Word of the Day




1. a long thin loaf of bread made in the French style, soft inside and hard outside

2. a diamond or other stone cut in a long narrow shape

Origin and usage

Baguette is a French word that derives from an Italian term, ‘bacchetto’ which is a diminutive of ‘bacchio’ meaning stick or pole. The word was first used in the 18th century to refer to an architectural feature, a small moulding that is semicircular in section; the ‘precious stone’ meaning came into use in English in the early part of the 20th century, while the most familiar meaning, referring to what we think of as the classic French loaf, dates only from the middle of the last century.


Although the French had been eating bread made from white flour baked into long thin shapes since the 18th century, this type of loaf only started to be referred to as a baguette in the 1920s. As it grew increasingly familiar to Uk residents with the explosion of foreign travel following World War 2, the baguette became as indissolubly associated with the French in the public mind as the beret, the striped Breton T-shirt and the string of onions. Although baguettes have long been available in British supermarkets, as with so many other imported edible treats (the croissant, the pizza) the versions on sale here often bear only a passing rememblance to the original in terms of taste, texture, even appearance.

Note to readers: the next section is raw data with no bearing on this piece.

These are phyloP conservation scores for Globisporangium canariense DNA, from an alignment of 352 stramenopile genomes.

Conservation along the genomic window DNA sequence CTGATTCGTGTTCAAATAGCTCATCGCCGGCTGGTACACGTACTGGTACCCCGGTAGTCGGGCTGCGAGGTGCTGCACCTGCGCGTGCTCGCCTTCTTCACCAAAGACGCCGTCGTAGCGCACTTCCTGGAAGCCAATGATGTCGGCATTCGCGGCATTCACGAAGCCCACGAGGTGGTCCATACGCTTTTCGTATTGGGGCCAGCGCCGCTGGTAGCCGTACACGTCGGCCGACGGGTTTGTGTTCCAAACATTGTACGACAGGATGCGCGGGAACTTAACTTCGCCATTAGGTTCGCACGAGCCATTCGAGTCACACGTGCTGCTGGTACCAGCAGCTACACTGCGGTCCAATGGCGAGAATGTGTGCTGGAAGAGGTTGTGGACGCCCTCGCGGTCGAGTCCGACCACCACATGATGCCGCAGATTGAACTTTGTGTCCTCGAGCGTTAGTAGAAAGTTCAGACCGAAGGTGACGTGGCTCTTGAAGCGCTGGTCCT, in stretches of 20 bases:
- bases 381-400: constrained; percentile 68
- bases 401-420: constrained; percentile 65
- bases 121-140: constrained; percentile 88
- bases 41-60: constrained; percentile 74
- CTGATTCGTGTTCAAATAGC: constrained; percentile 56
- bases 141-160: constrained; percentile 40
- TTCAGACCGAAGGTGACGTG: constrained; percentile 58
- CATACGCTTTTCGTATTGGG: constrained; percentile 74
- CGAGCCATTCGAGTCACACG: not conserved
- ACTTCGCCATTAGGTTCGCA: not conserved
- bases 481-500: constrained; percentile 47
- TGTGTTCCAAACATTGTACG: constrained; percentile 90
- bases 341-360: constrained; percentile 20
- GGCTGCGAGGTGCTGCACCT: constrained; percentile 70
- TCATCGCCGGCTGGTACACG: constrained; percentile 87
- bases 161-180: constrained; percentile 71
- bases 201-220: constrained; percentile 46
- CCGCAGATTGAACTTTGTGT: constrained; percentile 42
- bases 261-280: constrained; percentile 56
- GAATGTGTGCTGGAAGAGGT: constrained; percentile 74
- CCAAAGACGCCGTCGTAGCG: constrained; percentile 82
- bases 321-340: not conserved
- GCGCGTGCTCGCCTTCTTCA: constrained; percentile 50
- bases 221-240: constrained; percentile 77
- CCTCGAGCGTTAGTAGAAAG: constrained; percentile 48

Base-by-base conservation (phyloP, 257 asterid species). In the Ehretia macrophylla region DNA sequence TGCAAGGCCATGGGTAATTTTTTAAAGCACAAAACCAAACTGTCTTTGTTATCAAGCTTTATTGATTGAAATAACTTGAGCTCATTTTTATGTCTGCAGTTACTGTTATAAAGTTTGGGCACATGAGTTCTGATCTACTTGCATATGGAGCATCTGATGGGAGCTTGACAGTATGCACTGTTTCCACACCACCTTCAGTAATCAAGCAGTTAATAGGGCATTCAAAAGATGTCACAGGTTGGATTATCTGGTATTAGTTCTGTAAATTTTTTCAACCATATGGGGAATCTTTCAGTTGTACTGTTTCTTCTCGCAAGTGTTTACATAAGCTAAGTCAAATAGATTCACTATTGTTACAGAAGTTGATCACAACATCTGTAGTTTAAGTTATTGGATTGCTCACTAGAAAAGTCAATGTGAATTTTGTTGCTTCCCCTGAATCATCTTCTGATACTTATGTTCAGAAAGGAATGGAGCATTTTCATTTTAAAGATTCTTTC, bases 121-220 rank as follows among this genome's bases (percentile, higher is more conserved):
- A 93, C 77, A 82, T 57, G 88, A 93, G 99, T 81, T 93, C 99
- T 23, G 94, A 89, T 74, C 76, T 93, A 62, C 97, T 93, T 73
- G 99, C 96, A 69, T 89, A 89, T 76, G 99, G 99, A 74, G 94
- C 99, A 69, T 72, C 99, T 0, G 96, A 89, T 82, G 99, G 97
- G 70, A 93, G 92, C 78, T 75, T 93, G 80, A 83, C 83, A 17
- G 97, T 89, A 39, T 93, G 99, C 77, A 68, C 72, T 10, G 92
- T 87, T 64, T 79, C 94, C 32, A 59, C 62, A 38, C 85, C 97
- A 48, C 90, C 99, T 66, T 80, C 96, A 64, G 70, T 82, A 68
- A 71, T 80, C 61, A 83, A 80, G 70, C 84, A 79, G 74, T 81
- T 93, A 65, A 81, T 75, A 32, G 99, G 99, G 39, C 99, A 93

“My mother worked in a chocolate factory, so when I came home from school, I had a piece of baguette with dark chocolate in it.”
(Jean-Goerge Vongerichten, French chef)


French bread, French loaf, French stick

View the full definition in the Macmillan Dictionary.

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Macmillan Dictionary

Macmillan Dictionary

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